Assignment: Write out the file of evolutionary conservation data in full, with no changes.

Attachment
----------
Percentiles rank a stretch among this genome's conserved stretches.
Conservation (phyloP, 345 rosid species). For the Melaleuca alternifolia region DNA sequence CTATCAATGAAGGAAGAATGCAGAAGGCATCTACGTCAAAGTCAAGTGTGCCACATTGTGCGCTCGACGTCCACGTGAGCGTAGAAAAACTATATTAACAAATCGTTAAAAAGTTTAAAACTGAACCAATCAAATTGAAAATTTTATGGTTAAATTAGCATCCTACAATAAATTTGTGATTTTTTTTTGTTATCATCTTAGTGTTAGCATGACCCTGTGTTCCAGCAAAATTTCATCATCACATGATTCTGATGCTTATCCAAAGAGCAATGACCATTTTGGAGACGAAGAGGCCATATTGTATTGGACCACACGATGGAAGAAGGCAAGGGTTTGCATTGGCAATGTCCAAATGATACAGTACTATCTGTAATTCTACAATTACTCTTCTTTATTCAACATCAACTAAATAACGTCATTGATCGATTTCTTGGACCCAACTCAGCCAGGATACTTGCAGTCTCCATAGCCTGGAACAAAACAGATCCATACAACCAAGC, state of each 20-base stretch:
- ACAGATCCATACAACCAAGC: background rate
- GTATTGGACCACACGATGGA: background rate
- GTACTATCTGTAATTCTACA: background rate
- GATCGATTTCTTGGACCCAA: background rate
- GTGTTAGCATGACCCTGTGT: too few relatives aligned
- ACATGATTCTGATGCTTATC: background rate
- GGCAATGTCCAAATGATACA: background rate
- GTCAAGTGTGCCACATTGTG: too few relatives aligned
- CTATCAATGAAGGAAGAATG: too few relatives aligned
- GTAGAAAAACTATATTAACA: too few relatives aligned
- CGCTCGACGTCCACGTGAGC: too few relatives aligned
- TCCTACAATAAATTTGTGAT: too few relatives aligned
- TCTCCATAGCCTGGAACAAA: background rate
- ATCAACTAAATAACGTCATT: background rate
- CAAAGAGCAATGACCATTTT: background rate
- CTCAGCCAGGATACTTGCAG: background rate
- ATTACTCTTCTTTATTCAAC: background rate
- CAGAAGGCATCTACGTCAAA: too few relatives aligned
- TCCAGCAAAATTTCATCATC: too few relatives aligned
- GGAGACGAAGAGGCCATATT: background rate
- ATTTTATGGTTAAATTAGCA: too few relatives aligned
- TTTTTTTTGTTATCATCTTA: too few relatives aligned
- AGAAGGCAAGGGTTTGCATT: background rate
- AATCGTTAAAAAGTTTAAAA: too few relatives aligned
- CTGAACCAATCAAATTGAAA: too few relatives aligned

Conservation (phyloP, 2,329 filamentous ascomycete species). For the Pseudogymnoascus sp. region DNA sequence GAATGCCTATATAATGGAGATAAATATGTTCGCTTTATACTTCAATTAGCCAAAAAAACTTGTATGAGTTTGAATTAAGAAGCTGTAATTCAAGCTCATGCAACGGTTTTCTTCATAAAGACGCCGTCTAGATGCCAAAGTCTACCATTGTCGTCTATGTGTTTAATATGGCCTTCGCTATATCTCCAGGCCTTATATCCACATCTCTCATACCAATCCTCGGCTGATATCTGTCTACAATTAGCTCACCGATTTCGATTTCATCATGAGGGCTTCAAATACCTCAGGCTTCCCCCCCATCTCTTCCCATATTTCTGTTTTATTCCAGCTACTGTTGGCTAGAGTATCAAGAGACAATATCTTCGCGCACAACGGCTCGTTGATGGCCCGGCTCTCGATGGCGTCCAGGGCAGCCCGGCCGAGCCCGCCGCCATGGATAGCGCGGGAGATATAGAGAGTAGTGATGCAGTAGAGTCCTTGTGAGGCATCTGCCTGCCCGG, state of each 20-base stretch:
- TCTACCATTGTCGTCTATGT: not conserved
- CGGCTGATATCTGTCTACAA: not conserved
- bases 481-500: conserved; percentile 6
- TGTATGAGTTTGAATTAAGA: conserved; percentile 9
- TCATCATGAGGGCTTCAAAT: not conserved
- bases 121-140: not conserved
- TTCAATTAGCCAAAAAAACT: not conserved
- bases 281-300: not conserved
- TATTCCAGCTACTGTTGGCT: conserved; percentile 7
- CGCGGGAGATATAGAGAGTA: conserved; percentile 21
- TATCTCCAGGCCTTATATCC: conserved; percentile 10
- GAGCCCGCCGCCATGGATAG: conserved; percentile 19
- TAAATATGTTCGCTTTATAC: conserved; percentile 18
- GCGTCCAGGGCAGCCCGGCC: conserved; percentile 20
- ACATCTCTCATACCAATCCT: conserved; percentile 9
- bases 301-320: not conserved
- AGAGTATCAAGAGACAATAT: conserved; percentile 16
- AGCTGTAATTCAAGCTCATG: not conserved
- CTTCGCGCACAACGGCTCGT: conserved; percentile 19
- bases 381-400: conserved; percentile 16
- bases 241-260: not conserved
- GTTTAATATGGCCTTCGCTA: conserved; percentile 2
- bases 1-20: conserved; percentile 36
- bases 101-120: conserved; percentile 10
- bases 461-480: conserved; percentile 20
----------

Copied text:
Percentiles rank a stretch among this genome's conserved stretches.
Conservation (phyloP, 345 rosid species). For the Melaleuca alternifolia region DNA sequence CTATCAATGAAGGAAGAATGCAGAAGGCATCTACGTCAAAGTCAAGTGTGCCACATTGTGCGCTCGACGTCCACGTGAGCGTAGAAAAACTATATTAACAAATCGTTAAAAAGTTTAAAACTGAACCAATCAAATTGAAAATTTTATGGTTAAATTAGCATCCTACAATAAATTTGTGATTTTTTTTTGTTATCATCTTAGTGTTAGCATGACCCTGTGTTCCAGCAAAATTTCATCATCACATGATTCTGATGCTTATCCAAAGAGCAATGACCATTTTGGAGACGAAGAGGCCATATTGTATTGGACCACACGATGGAAGAAGGCAAGGGTTTGCATTGGCAATGTCCAAATGATACAGTACTATCTGTAATTCTACAATTACTCTTCTTTATTCAACATCAACTAAATAACGTCATTGATCGATTTCTTGGACCCAACTCAGCCAGGATACTTGCAGTCTCCATAGCCTGGAACAAAACAGATCCATACAACCAAGC, state of each 20-base stretch:
- ACAGATCCATACAACCAAGC: background rate
- GTATTGGACCACACGATGGA: background rate
- GTACTATCTGTAATTCTACA: background rate
- GATCGATTTCTTGGACCCAA: background rate
- GTGTTAGCATGACCCTGTGT: too few relatives aligned
- ACATGATTCTGATGCTTATC: background rate
- GGCAATGTCCAAATGATACA: background rate
- GTCAAGTGTGCCACATTGTG: too few relatives aligned
- CTATCAATGAAGGAAGAATG: too few relatives aligned
- GTAGAAAAACTATATTAACA: too few relatives aligned
- CGCTCGACGTCCACGTGAGC: too few relatives aligned
- TCCTACAATAAATTTGTGAT: too few relatives aligned
- TCTCCATAGCCTGGAACAAA: background rate
- ATCAACTAAATAACGTCATT: background rate
- CAAAGAGCAATGACCATTTT: background rate
- CTCAGCCAGGATACTTGCAG: background rate
- ATTACTCTTCTTTATTCAAC: background rate
- CAGAAGGCATCTACGTCAAA: too few relatives aligned
- TCCAGCAAAATTTCATCATC: too few relatives aligned
- GGAGACGAAGAGGCCATATT: background rate
- ATTTTATGGTTAAATTAGCA: too few relatives aligned
- TTTTTTTTGTTATCATCTTA: too few relatives aligned
- AGAAGGCAAGGGTTTGCATT: background rate
- AATCGTTAAAAAGTTTAAAA: too few relatives aligned
- CTGAACCAATCAAATTGAAA: too few relatives aligned

Conservation (phyloP, 2,329 filamentous ascomycete species). For the Pseudogymnoascus sp. region DNA sequence GAATGCCTATATAATGGAGATAAATATGTTCGCTTTATACTTCAATTAGCCAAAAAAACTTGTATGAGTTTGAATTAAGAAGCTGTAATTCAAGCTCATGCAACGGTTTTCTTCATAAAGACGCCGTCTAGATGCCAAAGTCTACCATTGTCGTCTATGTGTTTAATATGGCCTTCGCTATATCTCCAGGCCTTATATCCACATCTCTCATACCAATCCTCGGCTGATATCTGTCTACAATTAGCTCACCGATTTCGATTTCATCATGAGGGCTTCAAATACCTCAGGCTTCCCCCCCATCTCTTCCCATATTTCTGTTTTATTCCAGCTACTGTTGGCTAGAGTATCAAGAGACAATATCTTCGCGCACAACGGCTCGTTGATGGCCCGGCTCTCGATGGCGTCCAGGGCAGCCCGGCCGAGCCCGCCGCCATGGATAGCGCGGGAGATATAGAGAGTAGTGATGCAGTAGAGTCCTTGTGAGGCATCTGCCTGCCCGG, state of each 20-base stretch:
- TCTACCATTGTCGTCTATGT: not conserved
- CGGCTGATATCTGTCTACAA: not conserved
- bases 481-500: conserved; percentile 6
- TGTATGAGTTTGAATTAAGA: conserved; percentile 9
- TCATCATGAGGGCTTCAAAT: not conserved
- bases 121-140: not conserved
- TTCAATTAGCCAAAAAAACT: not conserved
- bases 281-300: not conserved
- TATTCCAGCTACTGTTGGCT: conserved; percentile 7
- CGCGGGAGATATAGAGAGTA: conserved; percentile 21
- TATCTCCAGGCCTTATATCC: conserved; percentile 10
- GAGCCCGCCGCCATGGATAG: conserved; percentile 19
- TAAATATGTTCGCTTTATAC: conserved; percentile 18
- GCGTCCAGGGCAGCCCGGCC: conserved; percentile 20
- ACATCTCTCATACCAATCCT: conserved; percentile 9
- bases 301-320: not conserved
- AGAGTATCAAGAGACAATAT: conserved; percentile 16
- AGCTGTAATTCAAGCTCATG: not conserved
- CTTCGCGCACAACGGCTCGT: conserved; percentile 19
- bases 381-400: conserved; percentile 16
- bases 241-260: not conserved
- GTTTAATATGGCCTTCGCTA: conserved; percentile 2
- bases 1-20: conserved; percentile 36
- bases 101-120: conserved; percentile 10
- bases 461-480: conserved; percentile 20